Project seeks new life using discarded plastics in Birmingham

Project seeks new life using discarded plastics in Birmingham

Amber Harrison and Celeste Vanhoose (back to camera) de-label and crush plastic bottles for shredding. Photo: Mollie Erickson

By Christie R. House
Global Ministries, The United Methodist Church

February 2020 | ATLANTA

The Rev. Adam Burns, an ordained deacon in full connection with the North Alabama Conference, encounters many challenges as pastor of the Church of the Reconciler, a United Methodist mission church in downtown Birmingham. Members of his congregation often struggle to find permanent housing and jobs, and they work hard to stay clean and sober despite their circumstances.

Burns has worked for eight years with this congregation that seeks to reimagine ministry with low-income men and women, some of whom live on the streets. “We hope to create a path toward employment and an abundant life so that it is easier to make positive, life-giving choices than to submit to a drug of choice. We hope to transition the community away from hopelessness toward embracing an ethic of support, positivity and encouragement,” Burns said in an interview.

The downtown community is also challenged to find a place to recycle plastics, even for those who are motivated to do so. While this may seem less immediate than the struggle to meet basic needs, Church of the Reconciler hopes to turn this challenge into a benefit for the church and community.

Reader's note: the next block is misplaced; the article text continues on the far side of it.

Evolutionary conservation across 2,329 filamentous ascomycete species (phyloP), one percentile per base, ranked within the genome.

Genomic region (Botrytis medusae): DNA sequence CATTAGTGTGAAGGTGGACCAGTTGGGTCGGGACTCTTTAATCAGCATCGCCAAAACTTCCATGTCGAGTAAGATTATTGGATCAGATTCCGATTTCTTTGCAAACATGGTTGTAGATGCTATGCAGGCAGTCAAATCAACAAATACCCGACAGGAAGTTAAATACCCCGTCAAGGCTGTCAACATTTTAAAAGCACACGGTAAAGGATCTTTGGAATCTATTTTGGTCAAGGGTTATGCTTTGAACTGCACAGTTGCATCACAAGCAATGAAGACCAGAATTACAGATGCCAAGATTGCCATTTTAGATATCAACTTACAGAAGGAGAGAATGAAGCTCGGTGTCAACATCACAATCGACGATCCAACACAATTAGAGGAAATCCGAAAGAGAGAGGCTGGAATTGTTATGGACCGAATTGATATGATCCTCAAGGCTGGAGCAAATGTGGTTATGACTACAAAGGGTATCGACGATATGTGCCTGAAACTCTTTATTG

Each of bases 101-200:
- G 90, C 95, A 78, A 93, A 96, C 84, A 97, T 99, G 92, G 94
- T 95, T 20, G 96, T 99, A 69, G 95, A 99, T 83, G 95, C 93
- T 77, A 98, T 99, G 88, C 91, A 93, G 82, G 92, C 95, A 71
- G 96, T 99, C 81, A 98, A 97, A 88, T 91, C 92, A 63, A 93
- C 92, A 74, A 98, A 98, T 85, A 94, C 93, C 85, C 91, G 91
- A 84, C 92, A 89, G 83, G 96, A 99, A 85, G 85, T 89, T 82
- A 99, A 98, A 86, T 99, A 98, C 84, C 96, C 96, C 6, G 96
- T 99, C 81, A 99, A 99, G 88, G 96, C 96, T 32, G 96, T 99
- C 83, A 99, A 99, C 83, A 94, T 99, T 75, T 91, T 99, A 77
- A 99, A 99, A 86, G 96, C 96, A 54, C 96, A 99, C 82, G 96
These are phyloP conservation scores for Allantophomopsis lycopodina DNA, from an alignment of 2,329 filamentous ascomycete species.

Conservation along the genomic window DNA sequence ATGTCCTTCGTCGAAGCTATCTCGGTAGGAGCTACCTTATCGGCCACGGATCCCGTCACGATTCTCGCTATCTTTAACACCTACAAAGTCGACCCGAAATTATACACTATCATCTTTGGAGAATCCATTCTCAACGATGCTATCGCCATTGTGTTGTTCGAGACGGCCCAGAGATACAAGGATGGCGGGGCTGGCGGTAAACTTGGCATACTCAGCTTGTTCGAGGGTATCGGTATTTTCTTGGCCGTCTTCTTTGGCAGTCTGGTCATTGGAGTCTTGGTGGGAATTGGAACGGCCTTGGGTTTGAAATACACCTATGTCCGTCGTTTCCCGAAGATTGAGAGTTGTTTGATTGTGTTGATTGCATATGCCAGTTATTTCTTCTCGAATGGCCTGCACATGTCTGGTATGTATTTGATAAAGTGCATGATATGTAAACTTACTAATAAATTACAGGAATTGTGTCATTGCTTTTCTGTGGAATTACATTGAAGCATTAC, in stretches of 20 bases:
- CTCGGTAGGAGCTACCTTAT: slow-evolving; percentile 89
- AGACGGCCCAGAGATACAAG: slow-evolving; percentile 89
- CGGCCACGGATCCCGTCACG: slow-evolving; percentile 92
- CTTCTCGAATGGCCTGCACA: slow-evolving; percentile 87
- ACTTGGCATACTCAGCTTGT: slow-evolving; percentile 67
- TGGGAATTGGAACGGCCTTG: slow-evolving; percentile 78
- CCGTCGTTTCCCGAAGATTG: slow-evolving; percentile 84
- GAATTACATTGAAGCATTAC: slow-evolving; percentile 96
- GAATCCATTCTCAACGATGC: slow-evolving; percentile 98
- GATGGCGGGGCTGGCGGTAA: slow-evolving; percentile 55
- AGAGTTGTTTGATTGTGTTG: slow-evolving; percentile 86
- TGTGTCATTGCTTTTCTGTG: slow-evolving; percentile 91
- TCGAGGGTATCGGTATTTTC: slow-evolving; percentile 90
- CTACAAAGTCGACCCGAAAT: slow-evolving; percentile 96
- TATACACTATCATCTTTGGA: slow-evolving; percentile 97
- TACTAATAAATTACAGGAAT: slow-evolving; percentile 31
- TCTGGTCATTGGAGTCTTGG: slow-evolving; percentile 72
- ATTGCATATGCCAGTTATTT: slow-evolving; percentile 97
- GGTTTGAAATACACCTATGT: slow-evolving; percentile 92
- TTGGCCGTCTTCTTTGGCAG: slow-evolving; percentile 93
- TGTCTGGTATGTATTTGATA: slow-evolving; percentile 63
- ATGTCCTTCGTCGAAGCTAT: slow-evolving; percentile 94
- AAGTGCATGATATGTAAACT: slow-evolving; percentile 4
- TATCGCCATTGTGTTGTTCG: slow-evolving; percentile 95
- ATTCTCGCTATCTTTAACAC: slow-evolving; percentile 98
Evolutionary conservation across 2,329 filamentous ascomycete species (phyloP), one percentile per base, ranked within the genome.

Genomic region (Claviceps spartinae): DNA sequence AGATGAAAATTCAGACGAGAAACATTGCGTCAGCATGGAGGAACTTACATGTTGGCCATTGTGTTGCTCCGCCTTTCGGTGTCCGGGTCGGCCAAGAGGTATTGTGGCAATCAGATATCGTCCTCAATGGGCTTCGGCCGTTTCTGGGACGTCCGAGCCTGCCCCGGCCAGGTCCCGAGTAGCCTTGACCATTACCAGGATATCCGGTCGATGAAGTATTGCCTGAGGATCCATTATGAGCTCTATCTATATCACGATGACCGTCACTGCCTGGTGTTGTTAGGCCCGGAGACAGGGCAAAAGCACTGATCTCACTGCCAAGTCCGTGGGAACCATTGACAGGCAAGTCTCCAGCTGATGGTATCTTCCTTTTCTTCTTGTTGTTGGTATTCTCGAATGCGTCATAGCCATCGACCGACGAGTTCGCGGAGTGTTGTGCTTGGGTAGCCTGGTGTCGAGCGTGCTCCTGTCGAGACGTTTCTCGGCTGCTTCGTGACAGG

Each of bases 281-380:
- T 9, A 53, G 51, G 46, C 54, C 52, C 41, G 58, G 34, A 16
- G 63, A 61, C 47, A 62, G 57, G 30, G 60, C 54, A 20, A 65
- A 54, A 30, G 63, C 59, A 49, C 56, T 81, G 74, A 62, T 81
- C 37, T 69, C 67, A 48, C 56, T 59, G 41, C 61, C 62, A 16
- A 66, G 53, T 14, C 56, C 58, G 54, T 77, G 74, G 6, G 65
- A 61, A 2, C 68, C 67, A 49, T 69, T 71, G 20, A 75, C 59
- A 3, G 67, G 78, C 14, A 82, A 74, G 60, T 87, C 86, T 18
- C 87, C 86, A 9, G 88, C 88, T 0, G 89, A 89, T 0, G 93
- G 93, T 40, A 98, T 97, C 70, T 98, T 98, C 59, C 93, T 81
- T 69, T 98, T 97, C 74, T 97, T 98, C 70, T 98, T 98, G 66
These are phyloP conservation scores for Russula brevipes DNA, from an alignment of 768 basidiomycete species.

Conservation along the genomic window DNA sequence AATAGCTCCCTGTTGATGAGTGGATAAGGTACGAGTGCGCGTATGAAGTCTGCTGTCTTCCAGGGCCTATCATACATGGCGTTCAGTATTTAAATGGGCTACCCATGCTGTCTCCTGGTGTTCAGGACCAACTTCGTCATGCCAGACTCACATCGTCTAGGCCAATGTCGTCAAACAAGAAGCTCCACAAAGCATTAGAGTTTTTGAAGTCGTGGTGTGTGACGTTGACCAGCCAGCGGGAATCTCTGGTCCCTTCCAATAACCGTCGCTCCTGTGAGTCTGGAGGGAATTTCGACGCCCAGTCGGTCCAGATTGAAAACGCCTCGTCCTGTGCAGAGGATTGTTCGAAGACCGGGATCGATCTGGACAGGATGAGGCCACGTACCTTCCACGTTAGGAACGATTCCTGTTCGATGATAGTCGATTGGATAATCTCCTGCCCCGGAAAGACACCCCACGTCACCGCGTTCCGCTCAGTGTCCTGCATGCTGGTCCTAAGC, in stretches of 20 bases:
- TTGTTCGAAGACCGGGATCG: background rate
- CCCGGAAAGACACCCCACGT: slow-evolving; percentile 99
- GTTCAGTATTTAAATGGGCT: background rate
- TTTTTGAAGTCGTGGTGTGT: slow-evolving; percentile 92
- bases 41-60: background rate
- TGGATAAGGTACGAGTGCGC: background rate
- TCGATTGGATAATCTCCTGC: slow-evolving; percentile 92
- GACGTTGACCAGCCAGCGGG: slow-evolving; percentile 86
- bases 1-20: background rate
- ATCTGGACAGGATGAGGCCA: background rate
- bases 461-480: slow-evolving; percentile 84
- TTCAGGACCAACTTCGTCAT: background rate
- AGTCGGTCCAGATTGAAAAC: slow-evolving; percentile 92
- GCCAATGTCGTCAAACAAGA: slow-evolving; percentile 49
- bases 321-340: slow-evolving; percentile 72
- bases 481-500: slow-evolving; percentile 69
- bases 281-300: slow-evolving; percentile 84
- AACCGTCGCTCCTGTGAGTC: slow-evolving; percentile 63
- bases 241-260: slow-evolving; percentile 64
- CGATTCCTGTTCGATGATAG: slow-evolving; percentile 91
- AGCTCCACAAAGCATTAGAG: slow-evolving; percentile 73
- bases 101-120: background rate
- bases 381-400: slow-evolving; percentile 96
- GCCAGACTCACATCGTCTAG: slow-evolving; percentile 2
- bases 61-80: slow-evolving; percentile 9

Burns describes his interest in EarthKeepers as taking place in stages. “I have always been interested in stewardship of the earth and climate justice,” he noted, “but felt overwhelmed by the information about what is happening and the apathy that seems to exist on several levels of our society.” He noted that becoming a father was what propelled him to get personally involved. “When my kids get older and ask me why we left them a planet in such a mess, I can at least tell them what we tried to do.”

“I am usually a glass half-empty sort of person,” Burns admitted, “but I was inspired.” He Googled “climate change and The United Methodist Church” and found the Climate Summit that took place in Nashville, Tennessee, last year. At the summit, he learned about Global Ministries’ EarthKeepers network of United Methodists concerned about care for the earth and the environment and experienced a “lightbulb moment.” Why not unite EarthKeeping and climate justice with the marginalized community he serves?

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